Wednesday, September 10, 2008

On recommendations

There are sure to be spoilers for Agyar within this post.

I've withdrawn my post on Agyar for now. Here is the reason:

Despite the amazing transformation Agyar's character goes through by the end of the book, I am troubled by the amount of violence I let slip through with the words "not for children." In the case of Agyar I did and do think the book is brilliant on a human level, but right now I don't trust my judgment. The truth is, Agyar is a callous murderer who has very little qualms about most of what he does, considering "most" humans cattle who exist to feed him.

I think I've gone too far over the line towards accepting books that make some good point on the basis that the ends justify the means. The trouble is, I don't know where this line should be. I've become desensitized to violence and sex in books, to the point where I read a line in a different book last night that should have been shocking but I instead felt nothing about—except concern that I should have been shocked and revolted.

That's why I am withdrawing that post, and probably should withdraw many of the others I've made: I don't trust the judgment that led to them.

Sunday, September 07, 2008


By Katherine Kerr. Found via Kate Elliot, called it Kerr's "fabulous Deverry series."

Of course, I've only read the first book, so that's all I can talk about. (Right?)

This strikes me as a trashy sword-and-sorcery page-turner.

The sword-and-sorcery part should be obvious: there are swords and there's sorcery.

The trashy? For one thing, the story centers around a group of characters who are being repeatedly reincarnated and brought together to remedy the wrongs they've done to each other in past lives. (Supposedly, everyone is reincarnated, but the vast majority of people who must exist to support these central characters in their quests are mostly invisible as far as the story goes.) For another, the sorcery is of the sort that makes me more suspicious of the "good" guys than the bad ones (I had a similar reaction to Melanie Rawn's book Exiles, and never read the second in that trilogy). For a third, there is a not insignificant emphasis on lust (Kerr uses the word many times) and incest, even imaginary incest. While this isn't an automatic negative, I dislike the way she handles it.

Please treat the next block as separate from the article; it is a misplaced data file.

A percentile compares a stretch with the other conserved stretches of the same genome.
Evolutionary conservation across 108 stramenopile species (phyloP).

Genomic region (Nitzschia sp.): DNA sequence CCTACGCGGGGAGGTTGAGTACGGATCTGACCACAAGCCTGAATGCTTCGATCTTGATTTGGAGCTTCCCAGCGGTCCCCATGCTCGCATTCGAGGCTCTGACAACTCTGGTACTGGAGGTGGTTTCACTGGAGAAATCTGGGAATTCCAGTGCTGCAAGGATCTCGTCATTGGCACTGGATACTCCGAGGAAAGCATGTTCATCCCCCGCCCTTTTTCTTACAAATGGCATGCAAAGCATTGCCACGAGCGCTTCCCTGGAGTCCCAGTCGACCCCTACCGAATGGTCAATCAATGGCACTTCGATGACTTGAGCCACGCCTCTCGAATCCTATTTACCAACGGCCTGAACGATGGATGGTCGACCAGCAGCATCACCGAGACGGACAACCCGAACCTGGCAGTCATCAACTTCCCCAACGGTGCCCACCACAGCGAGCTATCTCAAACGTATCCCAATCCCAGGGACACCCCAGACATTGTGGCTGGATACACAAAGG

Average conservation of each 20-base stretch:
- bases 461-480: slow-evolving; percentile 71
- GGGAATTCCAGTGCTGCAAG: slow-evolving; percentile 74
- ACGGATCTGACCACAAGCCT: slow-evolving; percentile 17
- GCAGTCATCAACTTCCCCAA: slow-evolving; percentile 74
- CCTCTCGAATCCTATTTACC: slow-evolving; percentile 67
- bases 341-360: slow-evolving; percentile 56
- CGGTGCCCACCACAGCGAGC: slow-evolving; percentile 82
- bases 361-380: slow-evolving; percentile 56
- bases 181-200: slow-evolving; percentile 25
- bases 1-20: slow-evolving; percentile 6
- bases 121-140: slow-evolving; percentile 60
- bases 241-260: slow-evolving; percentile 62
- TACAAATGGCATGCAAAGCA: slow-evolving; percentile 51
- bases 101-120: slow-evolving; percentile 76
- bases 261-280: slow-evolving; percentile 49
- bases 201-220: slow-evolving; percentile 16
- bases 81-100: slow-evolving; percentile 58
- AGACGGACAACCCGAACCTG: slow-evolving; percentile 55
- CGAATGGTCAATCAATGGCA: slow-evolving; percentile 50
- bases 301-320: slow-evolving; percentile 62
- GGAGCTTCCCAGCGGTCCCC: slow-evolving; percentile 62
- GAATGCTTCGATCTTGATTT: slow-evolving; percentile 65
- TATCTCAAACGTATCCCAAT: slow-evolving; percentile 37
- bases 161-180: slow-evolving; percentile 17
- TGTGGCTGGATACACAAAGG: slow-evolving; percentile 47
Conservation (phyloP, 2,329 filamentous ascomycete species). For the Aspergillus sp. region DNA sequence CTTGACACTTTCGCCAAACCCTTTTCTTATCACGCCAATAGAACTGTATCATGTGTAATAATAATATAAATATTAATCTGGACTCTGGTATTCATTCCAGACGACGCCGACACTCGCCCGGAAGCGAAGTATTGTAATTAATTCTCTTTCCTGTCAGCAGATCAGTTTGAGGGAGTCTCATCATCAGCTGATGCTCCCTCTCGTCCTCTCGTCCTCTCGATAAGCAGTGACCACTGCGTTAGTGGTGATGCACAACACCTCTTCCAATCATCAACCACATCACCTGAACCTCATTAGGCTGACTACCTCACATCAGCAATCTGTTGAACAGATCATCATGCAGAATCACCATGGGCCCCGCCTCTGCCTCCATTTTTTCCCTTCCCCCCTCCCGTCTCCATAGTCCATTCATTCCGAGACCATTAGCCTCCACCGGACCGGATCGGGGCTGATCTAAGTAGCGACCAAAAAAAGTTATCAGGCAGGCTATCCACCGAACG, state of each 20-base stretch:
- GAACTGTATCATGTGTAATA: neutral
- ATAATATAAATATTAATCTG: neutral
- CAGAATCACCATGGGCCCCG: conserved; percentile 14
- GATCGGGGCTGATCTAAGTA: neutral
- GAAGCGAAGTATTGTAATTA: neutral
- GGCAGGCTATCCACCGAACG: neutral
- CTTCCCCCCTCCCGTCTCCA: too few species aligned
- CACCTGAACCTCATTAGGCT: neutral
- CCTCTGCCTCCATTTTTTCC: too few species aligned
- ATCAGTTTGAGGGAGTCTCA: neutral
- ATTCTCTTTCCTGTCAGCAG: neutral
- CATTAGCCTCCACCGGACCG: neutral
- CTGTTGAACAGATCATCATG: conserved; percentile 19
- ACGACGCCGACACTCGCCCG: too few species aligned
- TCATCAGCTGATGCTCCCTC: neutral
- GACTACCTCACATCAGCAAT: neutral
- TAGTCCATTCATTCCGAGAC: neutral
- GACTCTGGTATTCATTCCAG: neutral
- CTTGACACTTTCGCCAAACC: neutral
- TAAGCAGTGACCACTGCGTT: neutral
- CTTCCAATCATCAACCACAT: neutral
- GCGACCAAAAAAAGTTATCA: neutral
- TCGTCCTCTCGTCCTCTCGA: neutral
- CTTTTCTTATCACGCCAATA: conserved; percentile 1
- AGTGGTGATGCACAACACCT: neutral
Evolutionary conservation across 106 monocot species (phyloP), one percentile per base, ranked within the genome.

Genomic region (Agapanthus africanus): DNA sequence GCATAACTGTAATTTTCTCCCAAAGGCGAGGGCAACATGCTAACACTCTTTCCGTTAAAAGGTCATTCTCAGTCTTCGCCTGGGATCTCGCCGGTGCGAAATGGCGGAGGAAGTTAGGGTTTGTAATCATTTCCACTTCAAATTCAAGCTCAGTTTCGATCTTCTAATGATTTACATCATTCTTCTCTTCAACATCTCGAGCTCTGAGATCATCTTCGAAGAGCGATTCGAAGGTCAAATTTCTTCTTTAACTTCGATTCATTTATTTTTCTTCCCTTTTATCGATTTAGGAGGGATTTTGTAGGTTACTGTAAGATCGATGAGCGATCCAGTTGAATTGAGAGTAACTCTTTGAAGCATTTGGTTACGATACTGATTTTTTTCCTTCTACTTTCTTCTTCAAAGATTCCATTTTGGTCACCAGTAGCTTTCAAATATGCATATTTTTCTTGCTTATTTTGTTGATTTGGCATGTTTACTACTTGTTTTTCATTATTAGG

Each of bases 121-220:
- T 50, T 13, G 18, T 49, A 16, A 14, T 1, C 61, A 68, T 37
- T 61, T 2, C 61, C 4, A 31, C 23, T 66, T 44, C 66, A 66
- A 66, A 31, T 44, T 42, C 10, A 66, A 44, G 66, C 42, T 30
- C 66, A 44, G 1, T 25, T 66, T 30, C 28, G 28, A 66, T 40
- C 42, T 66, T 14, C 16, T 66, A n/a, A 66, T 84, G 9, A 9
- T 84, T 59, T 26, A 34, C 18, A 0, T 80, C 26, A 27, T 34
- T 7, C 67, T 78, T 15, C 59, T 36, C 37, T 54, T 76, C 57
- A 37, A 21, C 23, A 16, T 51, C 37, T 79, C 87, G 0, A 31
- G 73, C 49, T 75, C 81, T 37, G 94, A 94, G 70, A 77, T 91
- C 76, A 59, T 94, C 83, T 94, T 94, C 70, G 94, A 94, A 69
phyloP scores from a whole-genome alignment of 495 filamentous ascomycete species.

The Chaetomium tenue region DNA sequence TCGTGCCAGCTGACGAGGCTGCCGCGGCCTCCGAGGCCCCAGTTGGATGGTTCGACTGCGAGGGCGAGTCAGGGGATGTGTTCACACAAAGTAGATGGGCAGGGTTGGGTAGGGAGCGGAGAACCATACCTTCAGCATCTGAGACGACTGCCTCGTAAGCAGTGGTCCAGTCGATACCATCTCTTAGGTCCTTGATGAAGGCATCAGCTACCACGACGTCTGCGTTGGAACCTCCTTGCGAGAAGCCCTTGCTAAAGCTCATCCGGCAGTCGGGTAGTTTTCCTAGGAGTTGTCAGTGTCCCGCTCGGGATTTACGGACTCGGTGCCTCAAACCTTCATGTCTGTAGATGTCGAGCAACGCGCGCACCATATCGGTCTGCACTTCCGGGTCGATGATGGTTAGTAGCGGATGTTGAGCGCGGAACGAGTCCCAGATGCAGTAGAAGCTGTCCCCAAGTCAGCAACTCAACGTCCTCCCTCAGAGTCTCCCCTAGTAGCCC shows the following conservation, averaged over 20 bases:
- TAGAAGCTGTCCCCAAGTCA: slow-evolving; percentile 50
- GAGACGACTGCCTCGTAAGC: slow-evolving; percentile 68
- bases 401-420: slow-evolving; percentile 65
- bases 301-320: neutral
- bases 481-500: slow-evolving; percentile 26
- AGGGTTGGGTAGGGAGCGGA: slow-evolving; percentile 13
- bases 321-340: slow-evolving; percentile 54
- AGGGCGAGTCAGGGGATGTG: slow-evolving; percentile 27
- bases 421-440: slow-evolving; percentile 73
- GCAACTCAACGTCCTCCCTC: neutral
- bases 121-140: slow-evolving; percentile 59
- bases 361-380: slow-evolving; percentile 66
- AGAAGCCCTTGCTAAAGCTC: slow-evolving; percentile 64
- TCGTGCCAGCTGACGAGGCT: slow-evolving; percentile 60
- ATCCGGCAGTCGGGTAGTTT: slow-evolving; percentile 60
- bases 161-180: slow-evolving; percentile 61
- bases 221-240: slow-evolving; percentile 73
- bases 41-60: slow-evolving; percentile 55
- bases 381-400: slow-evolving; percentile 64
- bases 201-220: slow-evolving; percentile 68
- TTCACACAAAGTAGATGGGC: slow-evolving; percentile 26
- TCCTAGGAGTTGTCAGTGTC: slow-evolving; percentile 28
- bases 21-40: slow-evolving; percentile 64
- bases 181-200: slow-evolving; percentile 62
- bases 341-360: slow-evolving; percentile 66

The dialog is often either wooden or incredible, in the sense of being too corny to believe.

But for some reason, I kept reading. Some of her characters (well, Cullyn and Jill) are decent enough that I wanted to find out what happened to them. Sadly, others (including ones she tried to portray as decent) are less sympathetic. They are also, arguably, so different between reincarnations that you can see this as the author punishing the sons for the sins of the fathers: they often seem to be fundamentally different, with only one or two traits in common with their past selves. In fact, while reading, I toyed with the idea of interpreting it as Nevyn being deluded and looking to redeem his past mistakes with people who had nothing to do with them, but this is not the obvious interpretation.

So: recommended? Not really. Despite the pageturner factor, there are so many other good books to read that I don't think this one is worth the trash. It also worries me that it's the first book in a fifteen book series, although I believe not all the books directly concern these characters.

Tuesday, September 02, 2008

Random Acts of Senseless Violence (not a review)

This is not really a review, but I just finished this book by Jack Womack and it's eerily similar to current events. I'm finding it a little bit hard to keep them in separate categories.

The book itself? Masterfully written, but definitely not happy. "Violent" and "chilling" are probably more appropriate words. Not for kids even though the narrator (really a diarist) is a 12-year-old girl, and I doubt I'll ever suggest it to anyone who doesn't specifically ask for this kind of book. The cruelty isn't even as twisted as possible, unlike some other books I've read; it's scary because it seems to result from people just not caring anymore.